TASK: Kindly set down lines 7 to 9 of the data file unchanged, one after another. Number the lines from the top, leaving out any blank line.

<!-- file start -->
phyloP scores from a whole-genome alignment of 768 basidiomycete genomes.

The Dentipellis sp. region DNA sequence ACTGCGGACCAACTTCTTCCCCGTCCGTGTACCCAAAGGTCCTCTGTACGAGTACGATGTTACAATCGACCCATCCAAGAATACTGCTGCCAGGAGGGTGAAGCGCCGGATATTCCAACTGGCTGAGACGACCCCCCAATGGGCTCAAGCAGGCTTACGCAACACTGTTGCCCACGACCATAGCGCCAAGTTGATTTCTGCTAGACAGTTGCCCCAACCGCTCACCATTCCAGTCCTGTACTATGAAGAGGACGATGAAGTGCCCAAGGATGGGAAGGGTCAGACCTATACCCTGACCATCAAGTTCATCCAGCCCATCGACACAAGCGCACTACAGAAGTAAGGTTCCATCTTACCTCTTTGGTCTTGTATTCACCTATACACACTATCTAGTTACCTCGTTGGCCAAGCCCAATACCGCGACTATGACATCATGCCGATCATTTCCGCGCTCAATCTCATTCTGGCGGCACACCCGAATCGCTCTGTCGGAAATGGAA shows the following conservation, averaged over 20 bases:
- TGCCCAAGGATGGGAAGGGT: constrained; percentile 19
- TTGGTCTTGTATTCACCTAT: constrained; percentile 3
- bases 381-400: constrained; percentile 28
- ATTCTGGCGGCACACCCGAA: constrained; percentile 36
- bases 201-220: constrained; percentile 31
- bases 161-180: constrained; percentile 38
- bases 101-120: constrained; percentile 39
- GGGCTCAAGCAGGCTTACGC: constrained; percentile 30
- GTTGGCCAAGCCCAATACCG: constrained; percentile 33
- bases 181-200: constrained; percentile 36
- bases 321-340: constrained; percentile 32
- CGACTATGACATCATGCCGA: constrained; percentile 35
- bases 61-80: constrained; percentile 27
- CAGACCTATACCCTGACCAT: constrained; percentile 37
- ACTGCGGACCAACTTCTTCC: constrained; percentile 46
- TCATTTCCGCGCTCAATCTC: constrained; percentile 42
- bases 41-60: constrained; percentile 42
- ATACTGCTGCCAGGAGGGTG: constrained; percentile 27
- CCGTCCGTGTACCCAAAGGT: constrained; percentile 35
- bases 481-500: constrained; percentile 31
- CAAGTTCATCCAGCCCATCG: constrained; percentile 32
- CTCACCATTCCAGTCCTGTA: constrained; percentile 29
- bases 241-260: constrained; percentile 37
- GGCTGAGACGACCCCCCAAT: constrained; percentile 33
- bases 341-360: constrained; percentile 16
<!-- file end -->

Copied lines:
- bases 201-220: constrained; percentile 31
- bases 161-180: constrained; percentile 38
- bases 101-120: constrained; percentile 39